Potholes In Your Planned Community? What Every Homeowners Association Board Member Needs To Know
Planned communities with homeowners associations are appealing to homeowners who prefer neighborhood attractiveness, community safety, and less maintenance for each homeowner. The most visible common areas of planned communities are the roadways and streets, which do require maintenance and repairs, particularly when potholes develop.
Potholes in roads can cause damage to vehicles, so it's a good idea to have the potholes in your community repaired. But who pays for the expense? Here's what you need to know if you are on the board of directors of a homeowners association.
Who is responsible for the roadways?
The first thing to find out is who is responsible for the roadways. This information will be contained in the plat description. A plat is a legal description that includes detailed information such as easements, boundaries, and the roadways of your community. If the board does not have a copy of the plat on hand, one can be obtained at the local county courthouse in the land records department. Be sure to get a certified copy from the clerk. Alternatively, hire an association attorney firm like Sauro & Bergstrom, PLLC to handle this for you as well as to read through the legal descriptions for a better understanding of who is responsible for the repairs.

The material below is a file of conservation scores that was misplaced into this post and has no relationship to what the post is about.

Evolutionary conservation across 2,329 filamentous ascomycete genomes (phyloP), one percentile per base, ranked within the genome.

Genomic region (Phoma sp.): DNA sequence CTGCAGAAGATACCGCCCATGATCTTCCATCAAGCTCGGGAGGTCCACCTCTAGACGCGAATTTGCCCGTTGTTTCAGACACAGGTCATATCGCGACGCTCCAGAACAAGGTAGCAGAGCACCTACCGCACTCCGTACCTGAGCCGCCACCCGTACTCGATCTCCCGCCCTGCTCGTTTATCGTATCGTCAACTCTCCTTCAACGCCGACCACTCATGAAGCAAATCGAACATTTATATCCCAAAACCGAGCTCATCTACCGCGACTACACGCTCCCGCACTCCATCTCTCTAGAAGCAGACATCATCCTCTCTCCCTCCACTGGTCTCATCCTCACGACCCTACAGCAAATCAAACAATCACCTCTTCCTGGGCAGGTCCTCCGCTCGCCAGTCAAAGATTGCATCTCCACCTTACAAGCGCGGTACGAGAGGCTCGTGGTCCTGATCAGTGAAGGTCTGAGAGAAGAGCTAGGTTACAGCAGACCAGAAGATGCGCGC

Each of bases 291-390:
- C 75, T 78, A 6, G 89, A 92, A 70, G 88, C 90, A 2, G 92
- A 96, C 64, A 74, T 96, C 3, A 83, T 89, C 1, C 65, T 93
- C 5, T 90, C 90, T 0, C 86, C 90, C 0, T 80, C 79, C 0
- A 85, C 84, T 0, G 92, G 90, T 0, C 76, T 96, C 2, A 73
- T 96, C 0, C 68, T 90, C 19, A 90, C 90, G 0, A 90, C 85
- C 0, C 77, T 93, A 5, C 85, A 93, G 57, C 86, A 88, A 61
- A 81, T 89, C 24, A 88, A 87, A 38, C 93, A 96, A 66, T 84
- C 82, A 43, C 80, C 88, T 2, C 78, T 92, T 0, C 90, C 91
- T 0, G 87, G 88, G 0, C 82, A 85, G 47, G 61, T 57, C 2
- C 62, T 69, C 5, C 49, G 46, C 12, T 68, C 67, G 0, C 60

The plat will tell you if the roadways are private, public, or dedicated. If private, the homeowners association and property owners are responsible for all maintenance and repairs. If the roadways are public, the municipality, county, or state is responsible, depending on the annotations in the plat description. If the roadways are dedicated, this means that the roadways are currently considered private but in the process of being transferred to the public.
What is the process for getting roadways repaired?
This depends on who is responsible for the roadways. If they are private or dedicated, you will need to hire a roadway repair contractor. It's important to understand, however, that private roadways are not regulated to the same extent as public roadways. Dedicated roadways, on the other hand, may need to be repaired according to regulations depending on your local government's requirements. Again, with the legal verbiage involved, it's safest to contact an association attorney for advice.
If the roadways in your community are public, you'll need to contact the transportation department in your county and ask the clerk for a form so you can submit a roadway repair request. Be sure to include a copy of the plat description when you submit the form.